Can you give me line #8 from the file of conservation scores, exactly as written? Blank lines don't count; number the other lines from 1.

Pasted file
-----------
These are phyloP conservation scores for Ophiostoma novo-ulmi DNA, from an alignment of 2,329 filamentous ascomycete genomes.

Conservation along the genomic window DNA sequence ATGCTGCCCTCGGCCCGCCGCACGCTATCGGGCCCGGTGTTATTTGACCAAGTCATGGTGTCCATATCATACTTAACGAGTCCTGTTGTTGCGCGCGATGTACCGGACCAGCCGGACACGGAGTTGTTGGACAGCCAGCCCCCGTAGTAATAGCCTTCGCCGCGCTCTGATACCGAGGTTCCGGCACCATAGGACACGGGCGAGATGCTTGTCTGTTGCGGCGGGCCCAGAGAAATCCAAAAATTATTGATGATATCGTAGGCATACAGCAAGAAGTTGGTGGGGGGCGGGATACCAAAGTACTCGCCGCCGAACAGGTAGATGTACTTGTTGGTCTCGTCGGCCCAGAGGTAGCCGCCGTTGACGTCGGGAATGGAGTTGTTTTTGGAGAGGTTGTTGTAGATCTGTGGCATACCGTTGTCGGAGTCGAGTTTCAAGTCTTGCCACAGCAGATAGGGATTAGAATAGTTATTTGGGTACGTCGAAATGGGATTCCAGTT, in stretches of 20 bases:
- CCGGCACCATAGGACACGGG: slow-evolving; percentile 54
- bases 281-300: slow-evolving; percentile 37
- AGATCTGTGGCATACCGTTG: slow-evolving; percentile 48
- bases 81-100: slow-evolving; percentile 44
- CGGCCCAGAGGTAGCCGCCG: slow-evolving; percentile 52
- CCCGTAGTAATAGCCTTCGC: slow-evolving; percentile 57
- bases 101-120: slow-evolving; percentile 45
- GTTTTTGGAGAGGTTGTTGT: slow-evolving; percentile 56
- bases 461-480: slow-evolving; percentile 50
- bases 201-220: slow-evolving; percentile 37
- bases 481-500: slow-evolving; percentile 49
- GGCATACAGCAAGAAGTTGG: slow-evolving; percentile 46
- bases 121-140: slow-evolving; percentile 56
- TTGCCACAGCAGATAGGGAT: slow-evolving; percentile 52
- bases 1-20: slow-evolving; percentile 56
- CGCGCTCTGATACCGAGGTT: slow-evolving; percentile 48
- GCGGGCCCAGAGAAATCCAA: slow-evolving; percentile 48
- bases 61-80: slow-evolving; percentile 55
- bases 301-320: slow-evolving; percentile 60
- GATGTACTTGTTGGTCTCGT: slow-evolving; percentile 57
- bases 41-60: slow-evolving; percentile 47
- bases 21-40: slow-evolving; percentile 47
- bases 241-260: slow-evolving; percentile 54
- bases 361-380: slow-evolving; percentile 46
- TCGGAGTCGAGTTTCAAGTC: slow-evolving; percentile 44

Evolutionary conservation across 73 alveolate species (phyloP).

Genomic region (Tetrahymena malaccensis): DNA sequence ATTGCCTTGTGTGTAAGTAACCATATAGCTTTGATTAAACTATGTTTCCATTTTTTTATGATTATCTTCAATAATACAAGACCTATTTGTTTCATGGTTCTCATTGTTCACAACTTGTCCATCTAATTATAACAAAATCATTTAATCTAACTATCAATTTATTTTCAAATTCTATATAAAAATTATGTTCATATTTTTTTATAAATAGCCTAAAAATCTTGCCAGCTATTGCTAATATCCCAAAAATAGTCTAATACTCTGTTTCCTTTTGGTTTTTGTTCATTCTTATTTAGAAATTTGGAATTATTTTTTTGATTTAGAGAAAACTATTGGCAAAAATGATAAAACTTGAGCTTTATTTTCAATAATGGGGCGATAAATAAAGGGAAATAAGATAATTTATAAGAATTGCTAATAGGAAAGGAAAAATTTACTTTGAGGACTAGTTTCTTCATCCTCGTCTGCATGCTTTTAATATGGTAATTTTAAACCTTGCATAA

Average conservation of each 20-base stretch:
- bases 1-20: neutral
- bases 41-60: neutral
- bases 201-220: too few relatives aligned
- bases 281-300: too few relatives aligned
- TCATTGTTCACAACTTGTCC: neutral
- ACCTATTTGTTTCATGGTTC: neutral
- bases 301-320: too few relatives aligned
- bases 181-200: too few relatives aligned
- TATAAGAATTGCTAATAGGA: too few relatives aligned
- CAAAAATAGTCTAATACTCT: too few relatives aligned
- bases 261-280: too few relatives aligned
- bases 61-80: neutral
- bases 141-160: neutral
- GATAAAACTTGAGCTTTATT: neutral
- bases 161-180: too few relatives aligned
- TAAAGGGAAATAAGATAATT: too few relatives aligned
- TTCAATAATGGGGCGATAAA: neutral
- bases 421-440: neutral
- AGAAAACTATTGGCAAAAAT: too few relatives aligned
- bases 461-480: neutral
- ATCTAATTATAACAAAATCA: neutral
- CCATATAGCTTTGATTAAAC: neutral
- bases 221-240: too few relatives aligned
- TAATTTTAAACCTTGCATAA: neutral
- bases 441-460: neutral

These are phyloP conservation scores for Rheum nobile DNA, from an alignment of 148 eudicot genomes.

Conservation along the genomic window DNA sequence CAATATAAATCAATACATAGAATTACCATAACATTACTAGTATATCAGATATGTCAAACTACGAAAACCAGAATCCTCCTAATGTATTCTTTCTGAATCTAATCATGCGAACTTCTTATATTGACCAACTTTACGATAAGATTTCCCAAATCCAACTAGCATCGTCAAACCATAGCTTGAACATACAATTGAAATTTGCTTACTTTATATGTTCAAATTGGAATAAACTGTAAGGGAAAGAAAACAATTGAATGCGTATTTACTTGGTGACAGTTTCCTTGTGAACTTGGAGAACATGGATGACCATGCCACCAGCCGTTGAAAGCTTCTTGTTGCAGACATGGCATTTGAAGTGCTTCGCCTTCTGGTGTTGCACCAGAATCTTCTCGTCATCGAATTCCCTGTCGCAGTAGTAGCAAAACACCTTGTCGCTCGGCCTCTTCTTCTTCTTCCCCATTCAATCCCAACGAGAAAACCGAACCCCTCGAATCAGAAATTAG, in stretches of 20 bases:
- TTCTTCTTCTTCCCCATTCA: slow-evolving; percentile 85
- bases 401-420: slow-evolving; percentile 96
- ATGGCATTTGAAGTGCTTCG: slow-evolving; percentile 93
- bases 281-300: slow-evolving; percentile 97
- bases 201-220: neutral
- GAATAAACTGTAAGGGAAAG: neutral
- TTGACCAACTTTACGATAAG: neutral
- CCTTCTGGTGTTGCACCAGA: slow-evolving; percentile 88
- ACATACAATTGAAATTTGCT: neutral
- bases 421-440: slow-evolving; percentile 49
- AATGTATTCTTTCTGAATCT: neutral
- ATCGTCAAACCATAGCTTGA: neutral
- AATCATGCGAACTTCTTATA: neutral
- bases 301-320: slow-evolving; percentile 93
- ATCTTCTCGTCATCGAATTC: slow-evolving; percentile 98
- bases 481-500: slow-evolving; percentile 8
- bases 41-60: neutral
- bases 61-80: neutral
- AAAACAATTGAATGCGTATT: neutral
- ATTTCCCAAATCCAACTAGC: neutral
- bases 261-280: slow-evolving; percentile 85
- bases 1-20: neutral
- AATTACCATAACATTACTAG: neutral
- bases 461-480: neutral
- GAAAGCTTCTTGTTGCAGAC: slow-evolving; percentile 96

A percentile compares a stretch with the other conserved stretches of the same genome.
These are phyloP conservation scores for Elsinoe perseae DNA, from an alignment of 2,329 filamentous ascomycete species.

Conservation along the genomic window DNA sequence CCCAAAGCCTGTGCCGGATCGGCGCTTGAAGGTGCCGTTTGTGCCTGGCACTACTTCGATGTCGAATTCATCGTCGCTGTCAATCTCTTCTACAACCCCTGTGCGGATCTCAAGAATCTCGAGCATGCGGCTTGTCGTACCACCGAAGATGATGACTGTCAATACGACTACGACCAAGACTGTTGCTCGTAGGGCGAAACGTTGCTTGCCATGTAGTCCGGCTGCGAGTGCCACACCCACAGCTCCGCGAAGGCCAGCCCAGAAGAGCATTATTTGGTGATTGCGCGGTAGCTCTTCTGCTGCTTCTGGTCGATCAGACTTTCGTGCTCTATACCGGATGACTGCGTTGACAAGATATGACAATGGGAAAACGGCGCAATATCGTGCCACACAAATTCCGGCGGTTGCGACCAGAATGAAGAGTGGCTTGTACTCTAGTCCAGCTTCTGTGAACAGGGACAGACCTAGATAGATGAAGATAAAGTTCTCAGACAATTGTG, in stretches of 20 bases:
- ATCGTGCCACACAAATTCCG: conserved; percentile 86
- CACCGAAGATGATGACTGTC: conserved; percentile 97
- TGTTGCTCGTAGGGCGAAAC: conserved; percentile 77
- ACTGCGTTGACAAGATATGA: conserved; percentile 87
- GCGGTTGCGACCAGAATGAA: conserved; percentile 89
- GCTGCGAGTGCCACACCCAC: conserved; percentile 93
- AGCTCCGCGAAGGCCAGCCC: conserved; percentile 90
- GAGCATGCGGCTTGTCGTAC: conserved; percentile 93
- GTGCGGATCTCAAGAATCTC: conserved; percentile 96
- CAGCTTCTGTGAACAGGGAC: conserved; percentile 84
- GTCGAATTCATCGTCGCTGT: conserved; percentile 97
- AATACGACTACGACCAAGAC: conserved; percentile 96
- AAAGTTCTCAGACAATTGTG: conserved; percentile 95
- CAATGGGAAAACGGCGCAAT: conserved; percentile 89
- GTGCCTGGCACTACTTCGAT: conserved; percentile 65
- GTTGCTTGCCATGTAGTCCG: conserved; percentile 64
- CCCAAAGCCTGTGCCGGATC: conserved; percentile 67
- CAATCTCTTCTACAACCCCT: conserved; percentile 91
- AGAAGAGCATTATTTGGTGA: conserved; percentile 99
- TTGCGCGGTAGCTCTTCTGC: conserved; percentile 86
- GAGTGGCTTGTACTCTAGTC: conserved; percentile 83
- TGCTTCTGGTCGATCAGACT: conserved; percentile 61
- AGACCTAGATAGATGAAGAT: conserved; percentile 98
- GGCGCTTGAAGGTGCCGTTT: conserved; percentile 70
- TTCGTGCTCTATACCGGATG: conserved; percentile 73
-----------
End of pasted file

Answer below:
- CCCGTAGTAATAGCCTTCGC: slow-evolving; percentile 57